Ever since I can remember I have always wanted to be a doctor. I studied at a comprehensive school and then successfully completed my medical degree at University College London (UCL). I am now working as a medical doctor in London. I continue to work closely with all students but especially students who want to enter into the medical field. I am a School Speaker, STEM ambassador, foundation governor and I have been a Director Appointee at a primary school for two years. I was one of the three finalists in the Rising Star STEM (Science, Technology, Engineering and Mathematics) category at the 2016 Black British Business Awards and one of the four finalists at the 2016 Precious Awards.
I thoroughly enjoy teaching and I am passionate about education. I am relatable to the students I teach and I believe this helps them learn. I remember the lack of connections, support and guidance when I was applying to medical school so I do my utmost best to ensure students in a similar position have the support they need.
Despite a number of existing organisations and widening participation schemes run by universities there still remains a marked disparity in the number of students from disadvantaged and Black and Ethnic Minority (BME) backgrounds, (especially Black Caribbean students) studying at highly selective or (Russell Group universities) and in top professions such as Medicine, Law, Journalism and Politics, especially at the upper echelons.
1. A lack of understanding
I often ask students “Do you know what a doctor does?” The responses I often get are “doctors cure people” or “doctors diagnose and treat patients”. Whilst this is true to an extent there is so much more to our job or vocation. The students are not aware of what doctors do on a daily basis and they do not fully understand the workings of the NHS. When selecting a career it is imperative that students make informed decisions.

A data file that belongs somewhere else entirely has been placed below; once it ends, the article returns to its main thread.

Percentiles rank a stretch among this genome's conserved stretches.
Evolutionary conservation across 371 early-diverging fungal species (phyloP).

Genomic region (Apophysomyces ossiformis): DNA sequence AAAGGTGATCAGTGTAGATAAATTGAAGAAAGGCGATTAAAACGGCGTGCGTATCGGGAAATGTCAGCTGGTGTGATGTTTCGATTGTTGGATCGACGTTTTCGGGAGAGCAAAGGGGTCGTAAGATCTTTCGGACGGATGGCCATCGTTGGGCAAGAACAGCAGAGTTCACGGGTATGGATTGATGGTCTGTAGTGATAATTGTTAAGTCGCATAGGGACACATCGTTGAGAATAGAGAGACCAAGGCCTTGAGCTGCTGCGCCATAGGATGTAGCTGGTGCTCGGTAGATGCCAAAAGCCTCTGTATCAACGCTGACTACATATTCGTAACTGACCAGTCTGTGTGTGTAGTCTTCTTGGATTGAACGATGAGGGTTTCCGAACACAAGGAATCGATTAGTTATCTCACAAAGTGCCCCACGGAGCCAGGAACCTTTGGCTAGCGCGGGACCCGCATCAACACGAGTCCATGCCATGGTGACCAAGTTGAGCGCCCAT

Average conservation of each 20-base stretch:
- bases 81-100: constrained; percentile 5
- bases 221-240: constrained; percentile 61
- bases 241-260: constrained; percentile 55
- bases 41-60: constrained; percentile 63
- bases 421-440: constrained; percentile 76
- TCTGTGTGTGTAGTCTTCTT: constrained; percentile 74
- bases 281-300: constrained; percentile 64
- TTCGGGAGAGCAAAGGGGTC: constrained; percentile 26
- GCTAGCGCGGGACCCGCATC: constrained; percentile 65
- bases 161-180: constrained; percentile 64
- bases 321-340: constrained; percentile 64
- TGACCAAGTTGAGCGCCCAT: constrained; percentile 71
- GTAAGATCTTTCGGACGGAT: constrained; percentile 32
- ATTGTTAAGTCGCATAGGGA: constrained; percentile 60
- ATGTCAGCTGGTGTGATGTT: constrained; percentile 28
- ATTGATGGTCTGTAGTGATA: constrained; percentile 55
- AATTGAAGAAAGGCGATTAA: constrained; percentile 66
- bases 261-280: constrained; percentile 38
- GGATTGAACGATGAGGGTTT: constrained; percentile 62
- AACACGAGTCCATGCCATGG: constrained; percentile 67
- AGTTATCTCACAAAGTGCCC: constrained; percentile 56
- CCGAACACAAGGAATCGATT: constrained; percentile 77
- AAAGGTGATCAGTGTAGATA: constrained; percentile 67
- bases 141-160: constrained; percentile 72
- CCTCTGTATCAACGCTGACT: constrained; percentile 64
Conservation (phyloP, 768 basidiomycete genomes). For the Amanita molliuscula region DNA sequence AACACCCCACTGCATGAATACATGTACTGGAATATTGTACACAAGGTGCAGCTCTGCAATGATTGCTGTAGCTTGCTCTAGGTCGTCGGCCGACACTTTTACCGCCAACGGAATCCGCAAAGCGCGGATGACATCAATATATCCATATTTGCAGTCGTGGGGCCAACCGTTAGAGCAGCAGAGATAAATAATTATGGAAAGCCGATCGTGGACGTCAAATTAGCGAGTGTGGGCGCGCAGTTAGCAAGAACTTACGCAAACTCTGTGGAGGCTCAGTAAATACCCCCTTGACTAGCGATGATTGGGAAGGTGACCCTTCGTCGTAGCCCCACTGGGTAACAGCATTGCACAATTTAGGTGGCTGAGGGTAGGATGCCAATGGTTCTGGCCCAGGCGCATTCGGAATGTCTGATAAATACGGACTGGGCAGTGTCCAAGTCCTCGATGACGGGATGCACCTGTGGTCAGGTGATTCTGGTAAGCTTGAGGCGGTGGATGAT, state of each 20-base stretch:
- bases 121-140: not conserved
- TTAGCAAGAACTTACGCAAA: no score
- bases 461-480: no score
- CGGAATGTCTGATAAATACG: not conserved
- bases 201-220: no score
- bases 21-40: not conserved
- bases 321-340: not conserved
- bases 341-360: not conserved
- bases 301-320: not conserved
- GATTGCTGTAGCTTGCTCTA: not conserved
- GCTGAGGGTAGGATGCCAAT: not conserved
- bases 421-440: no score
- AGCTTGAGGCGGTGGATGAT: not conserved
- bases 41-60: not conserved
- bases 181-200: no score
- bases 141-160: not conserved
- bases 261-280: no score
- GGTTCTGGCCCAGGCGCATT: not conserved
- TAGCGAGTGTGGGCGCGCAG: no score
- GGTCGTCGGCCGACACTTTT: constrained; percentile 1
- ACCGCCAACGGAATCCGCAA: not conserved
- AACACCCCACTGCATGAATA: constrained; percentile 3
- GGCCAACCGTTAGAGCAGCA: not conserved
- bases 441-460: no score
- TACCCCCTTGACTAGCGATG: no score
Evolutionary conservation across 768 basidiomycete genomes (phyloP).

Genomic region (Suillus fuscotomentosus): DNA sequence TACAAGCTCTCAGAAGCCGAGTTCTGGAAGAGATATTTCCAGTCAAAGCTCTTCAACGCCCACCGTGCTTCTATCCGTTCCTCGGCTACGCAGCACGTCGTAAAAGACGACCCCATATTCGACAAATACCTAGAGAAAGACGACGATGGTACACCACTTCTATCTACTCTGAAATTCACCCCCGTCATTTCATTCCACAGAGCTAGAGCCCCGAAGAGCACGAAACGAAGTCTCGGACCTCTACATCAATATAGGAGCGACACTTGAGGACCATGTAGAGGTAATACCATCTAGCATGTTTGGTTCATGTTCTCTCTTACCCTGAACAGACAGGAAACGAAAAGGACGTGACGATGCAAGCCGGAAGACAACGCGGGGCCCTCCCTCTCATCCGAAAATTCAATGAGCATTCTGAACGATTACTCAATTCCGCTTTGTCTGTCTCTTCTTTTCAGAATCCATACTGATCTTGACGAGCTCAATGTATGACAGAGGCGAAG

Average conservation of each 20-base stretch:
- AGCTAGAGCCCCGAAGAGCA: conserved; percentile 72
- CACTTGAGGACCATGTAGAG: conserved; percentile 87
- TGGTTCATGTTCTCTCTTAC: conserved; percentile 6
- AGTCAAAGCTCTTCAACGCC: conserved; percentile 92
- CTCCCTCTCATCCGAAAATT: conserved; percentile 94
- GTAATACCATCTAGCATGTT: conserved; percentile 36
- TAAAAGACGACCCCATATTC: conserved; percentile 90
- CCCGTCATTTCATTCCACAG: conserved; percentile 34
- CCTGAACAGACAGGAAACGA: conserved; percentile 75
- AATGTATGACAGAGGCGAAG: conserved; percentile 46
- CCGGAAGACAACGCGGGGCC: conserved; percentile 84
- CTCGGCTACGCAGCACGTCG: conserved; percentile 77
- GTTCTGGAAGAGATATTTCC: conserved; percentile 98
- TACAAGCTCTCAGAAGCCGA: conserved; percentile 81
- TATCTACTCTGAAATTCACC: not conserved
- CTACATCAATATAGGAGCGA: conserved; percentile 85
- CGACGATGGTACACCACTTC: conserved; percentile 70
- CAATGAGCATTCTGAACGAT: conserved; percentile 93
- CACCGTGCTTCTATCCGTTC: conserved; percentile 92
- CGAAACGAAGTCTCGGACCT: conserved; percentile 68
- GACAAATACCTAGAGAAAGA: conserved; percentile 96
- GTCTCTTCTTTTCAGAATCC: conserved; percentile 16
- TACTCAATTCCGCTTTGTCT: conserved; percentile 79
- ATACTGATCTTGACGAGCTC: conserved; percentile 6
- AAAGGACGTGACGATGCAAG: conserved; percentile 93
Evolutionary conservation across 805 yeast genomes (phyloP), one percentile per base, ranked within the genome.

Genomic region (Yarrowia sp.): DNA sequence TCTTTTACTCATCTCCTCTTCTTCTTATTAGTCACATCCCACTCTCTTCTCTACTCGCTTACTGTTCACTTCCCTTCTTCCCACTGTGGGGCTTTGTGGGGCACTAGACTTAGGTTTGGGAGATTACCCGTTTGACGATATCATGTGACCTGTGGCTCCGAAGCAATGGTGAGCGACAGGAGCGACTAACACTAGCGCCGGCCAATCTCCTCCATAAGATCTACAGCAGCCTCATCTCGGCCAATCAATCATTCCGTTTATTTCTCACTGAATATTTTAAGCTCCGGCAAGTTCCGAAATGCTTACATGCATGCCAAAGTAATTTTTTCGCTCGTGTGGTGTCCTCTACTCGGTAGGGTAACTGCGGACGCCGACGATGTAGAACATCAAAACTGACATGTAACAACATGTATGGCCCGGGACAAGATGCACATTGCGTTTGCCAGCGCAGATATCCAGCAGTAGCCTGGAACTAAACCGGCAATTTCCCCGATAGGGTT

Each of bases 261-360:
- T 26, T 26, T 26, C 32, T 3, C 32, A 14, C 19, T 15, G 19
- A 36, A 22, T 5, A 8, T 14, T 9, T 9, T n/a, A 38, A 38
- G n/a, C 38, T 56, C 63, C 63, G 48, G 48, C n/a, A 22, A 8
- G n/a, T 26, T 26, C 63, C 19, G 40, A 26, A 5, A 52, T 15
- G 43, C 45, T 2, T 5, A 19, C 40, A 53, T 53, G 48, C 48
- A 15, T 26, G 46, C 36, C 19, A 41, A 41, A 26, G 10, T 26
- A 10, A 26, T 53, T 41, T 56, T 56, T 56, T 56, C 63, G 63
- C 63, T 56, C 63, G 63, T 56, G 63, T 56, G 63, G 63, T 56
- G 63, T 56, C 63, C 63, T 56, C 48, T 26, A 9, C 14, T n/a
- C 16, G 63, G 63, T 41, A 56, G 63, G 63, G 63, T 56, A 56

2. A challenging application process
So, you know you want to become a doctor but how do you actually get there? Applying to medical school can be daunting especially where there is so much you have to do in order to fulfill the desired criteria. One of the issues is organising work experience which can be incredibly hard to secure.
3. Not enough guidance and support
Again, there is so much to do when preparing to apply to medical school and often students may not have the guidance needed. They may not have the vital contacts to help them secure that coveted place at medical school. Furthermore, some schools have careers advisers and co-ordinators but of course there is a limit to what they will know about the professions students may be interested in.
As a result I have designed three courses to help students successfully apply to medical school and understand Medicine more as a career.
In addition to the existing courses my team and I are also working on courses for the BMAT and UKCAT preparation along with the Oxbridge application and interview. We also provide professional services which are tailored to the individual needs of the student.
Why are we Different?
1. Informed decisions
As a doctor I am always talking to people; I have to continuously make sure I include my patients in any decision making process. I have to inform them of all the pertinent information so that they can make an informed decision about any treatment they may need. I apply this to the students I work with whether they are prospective medical students or not. Choosing a career at such a young age can be so hard to do when you have had little life experience. I understand this and I try to give a realist overview of a career in medicine. I neither persuade nor dissuade students about a career in medicine, rather I provide them with as much information as possible about medical school and working as a doctor. Ultimately, the decision is theirs.